20 Days of Thinking Blue: Will Andre Ethier Stick Around?

The countdown has begun, kids. Opening Night (well, American Opening Night) is fast approaching as the Dodgers take on the Padres down in San Diego on March 30th. Leading up until then, MAMBINO will tackle 20 of the most important–and some not so important–questions that will get you set up for a season of almost unparalleled expectations. Let’s get it going:
How long until Andre Ethier FINALLY becomes a member of the Red Sox and crushes the Dodgers in the World Series?
Anyone that’s been paying even a little attention to the Los Angeles Dodgers this offseason knows the storyline: four outfielders, three spots.
Andre Ethier, Matt Kemp and Carl Crawford combine to make $57 million dollars next season, a unfathomable amount of money for three players who aren’t considered MVP-caliber guys for a multitude of reasons. Crawford and Ethier have three more years on these deals after this one and Kemp with five seasons after this. The monetary commitments to all of these players is tremendous, a fact which would greatly hinder their trade value on the market. The fourth outfielder is Rookie of the Year runner-up Yasiel Puig, a (allegedly) 23 year-old  Cuban wunderkind who is only making $2 million but is by far the least expendable of the bunch. He’s dynamic in almost every way, still learning the game of baseball and could somehow be only getting better.

The debate has been raging all winter-long, with fans and critics alike wondering who would be the player to go. Puig would obviously have the most robust market, but is the least likely to be dealt. Just a year ago, Matt Kemp was considered one of, if not the best player in the game, and was paid accordingly. However, two stupid plays–including running shoulder-first into an outfield wall and destroying his ankle on a lackadaisical slide at home plate–have left unable to climb back to that elite level. With over $100 million left on his deal and serious questions about whether or not he’ll ever be truly effective again, it’s unlikely that a team would trade for Kemp without the Dodgers paying for at least half of the remaining dollars.

The question then comes down to Crawford and Ethier, both of which have had serious health concerns in the past year, not to mention relatively pedestrian numbers. Ethier fancies himself a power hitter, but has seen his slugging percentage hover around .420 two of the last three years. He is basically a platoon player, as his average against left-handed pitching has plummeted down to a .221/275/.338 triple slash line. Crawford is supposed to be a defensive ace that can also wreak havoc on the basepaths. At age 32, his speed is diminishing (only 15 stolen bases last season) and isn’t the on-base machine that his reputation pegs him as.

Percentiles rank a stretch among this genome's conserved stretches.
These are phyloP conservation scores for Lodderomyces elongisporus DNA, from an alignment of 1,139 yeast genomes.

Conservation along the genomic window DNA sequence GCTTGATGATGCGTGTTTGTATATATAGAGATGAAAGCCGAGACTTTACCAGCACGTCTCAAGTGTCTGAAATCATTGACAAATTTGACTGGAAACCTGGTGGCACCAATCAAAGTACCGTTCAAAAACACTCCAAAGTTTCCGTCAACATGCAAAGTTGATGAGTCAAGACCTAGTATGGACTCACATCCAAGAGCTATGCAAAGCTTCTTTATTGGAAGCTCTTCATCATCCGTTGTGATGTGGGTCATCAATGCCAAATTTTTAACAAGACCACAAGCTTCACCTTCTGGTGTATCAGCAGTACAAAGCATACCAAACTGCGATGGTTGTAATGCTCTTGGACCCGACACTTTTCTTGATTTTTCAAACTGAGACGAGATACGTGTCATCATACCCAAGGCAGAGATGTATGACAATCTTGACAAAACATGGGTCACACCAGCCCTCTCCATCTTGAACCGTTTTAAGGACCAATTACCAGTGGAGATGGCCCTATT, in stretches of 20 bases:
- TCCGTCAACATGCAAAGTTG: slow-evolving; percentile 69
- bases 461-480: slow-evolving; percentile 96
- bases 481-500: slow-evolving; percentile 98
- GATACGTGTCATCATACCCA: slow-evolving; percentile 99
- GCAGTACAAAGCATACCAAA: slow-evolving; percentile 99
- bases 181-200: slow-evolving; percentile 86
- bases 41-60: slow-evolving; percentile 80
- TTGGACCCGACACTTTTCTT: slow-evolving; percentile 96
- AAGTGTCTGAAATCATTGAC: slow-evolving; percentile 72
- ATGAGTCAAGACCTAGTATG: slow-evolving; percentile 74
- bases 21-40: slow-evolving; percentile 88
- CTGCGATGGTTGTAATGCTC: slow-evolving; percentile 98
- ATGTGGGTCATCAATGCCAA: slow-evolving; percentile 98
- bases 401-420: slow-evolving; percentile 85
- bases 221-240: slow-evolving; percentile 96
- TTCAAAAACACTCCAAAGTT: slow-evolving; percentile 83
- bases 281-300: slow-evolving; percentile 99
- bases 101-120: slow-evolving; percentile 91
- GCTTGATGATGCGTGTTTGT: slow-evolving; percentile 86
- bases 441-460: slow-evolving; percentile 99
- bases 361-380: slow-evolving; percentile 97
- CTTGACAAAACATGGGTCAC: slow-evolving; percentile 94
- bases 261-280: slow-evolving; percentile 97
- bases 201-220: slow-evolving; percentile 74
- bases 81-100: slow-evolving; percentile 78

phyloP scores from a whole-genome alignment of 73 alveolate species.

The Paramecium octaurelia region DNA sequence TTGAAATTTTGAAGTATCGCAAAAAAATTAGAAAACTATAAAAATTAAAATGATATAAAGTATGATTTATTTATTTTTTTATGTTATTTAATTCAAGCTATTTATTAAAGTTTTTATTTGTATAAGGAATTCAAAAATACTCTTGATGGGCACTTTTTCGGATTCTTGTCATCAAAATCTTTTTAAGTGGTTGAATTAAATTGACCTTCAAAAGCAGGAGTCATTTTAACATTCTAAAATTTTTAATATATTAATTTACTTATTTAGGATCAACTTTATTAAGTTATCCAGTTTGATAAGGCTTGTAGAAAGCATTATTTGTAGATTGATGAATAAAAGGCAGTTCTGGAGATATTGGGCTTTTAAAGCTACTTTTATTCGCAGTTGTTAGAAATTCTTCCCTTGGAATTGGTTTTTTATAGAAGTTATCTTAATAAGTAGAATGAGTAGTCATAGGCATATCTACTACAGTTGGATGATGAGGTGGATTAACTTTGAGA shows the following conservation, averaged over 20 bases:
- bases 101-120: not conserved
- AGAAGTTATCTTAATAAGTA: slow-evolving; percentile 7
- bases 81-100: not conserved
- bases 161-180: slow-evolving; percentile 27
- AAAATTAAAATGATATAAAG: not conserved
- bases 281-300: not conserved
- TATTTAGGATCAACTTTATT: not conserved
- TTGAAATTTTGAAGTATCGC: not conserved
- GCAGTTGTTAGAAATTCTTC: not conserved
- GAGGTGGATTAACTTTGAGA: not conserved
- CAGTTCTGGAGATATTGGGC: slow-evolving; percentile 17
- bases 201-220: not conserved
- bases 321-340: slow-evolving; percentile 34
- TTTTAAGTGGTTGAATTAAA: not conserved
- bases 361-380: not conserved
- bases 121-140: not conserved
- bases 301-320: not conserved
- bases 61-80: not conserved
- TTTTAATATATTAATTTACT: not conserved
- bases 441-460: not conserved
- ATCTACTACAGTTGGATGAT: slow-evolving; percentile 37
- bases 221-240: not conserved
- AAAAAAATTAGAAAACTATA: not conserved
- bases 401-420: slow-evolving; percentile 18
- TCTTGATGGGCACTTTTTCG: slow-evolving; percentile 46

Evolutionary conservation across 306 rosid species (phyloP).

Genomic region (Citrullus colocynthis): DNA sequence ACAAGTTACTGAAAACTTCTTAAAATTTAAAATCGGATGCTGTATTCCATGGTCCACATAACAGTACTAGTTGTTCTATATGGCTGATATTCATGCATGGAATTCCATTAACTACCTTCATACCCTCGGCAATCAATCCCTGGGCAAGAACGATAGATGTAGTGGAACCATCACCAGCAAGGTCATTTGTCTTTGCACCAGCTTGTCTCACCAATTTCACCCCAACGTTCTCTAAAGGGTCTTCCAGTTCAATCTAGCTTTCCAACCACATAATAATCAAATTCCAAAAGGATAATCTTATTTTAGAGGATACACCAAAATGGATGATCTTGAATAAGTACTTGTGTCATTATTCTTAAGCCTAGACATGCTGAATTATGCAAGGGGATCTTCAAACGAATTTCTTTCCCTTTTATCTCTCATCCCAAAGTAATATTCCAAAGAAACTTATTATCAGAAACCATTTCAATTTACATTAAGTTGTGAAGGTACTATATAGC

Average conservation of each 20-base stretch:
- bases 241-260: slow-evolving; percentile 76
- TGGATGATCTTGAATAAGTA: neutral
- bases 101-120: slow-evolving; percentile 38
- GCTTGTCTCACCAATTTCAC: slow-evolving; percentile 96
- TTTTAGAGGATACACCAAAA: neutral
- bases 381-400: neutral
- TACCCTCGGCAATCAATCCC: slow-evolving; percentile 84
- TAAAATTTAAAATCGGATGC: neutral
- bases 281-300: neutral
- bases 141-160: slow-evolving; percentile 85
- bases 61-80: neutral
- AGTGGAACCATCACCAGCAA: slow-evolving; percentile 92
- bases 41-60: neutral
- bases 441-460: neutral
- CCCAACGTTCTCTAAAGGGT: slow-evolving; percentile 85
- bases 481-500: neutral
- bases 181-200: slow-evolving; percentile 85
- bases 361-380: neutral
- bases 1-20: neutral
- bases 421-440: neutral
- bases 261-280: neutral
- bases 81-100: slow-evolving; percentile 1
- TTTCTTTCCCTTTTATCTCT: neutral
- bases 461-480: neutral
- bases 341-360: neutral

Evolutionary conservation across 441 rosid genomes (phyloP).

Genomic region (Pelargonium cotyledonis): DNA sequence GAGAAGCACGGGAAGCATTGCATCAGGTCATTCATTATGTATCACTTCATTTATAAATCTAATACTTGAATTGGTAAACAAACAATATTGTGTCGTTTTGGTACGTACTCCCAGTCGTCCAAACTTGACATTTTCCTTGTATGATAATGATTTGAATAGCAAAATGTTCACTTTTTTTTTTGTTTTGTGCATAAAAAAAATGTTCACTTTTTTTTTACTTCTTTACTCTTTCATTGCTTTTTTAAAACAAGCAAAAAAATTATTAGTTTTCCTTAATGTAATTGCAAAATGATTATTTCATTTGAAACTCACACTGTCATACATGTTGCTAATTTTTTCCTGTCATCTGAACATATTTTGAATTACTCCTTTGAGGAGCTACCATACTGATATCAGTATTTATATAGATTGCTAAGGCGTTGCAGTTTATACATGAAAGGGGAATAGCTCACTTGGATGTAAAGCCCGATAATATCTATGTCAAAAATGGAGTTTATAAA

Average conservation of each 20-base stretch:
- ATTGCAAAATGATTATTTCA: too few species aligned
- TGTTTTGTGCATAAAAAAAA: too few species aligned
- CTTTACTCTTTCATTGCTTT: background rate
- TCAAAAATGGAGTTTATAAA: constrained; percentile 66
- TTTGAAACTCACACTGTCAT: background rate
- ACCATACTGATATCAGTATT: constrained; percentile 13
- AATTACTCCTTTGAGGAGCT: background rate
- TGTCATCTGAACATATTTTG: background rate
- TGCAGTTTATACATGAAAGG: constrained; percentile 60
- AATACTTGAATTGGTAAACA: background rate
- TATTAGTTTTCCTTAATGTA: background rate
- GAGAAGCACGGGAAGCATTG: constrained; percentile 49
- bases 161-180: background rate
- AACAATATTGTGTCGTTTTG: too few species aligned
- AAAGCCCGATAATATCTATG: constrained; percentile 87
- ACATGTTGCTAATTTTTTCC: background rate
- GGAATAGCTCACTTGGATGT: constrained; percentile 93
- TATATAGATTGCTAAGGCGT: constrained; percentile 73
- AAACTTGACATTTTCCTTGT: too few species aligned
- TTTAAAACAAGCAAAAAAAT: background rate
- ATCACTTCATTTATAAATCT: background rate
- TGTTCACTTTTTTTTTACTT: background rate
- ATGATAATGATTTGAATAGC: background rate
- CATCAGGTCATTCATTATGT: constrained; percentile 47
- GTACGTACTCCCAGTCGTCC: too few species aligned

Though Ethier isn’t necessarily an All-Star-caliber player any longer, he’s still a steady hand that can pop 15 homers and play solid defense in either center or right field. He’s got roughly $54 million left on his contract, slightly less than Crawford’s $62 million. It’s all incremental advantages, but Ethier looks like the slightly more palatable player on the trade market.

The Red Sox are an interesting location for Ethier to land, especially if Jackie Bradley, Jr. isn’t ready for primetime yet again. However, with Mike Carp and Jonny Gomes in the fold, I doubt that Ethier would be a target for them. The New York Mets are a far more interesting match to me, as well as the Seattle Mariners or Milwaukee Brewers, each of which is missing another outfielder that can hit for power.

Still, who would the Dodgers dump, if anyone? I’m not sure that they’re in a place where they can do that right now. Every LA outfielder has questions attached to him: Matt Kemp hasn’t been confirmed that he’ll be ready in April, Puig could be in for a serious sophmore slump and both Ethier and Crawford hit the DL last season.

To answer the question, Andre Ethier will stick around. All four of these outfielders will stick around until the situation resolves itself, which won’t be until all four are healthy and three are playing at a high level in those three slots. Until that happens–if that happens–I don’t see anyone being traded.



Leave a Reply

Your email address will not be published. Required fields are marked *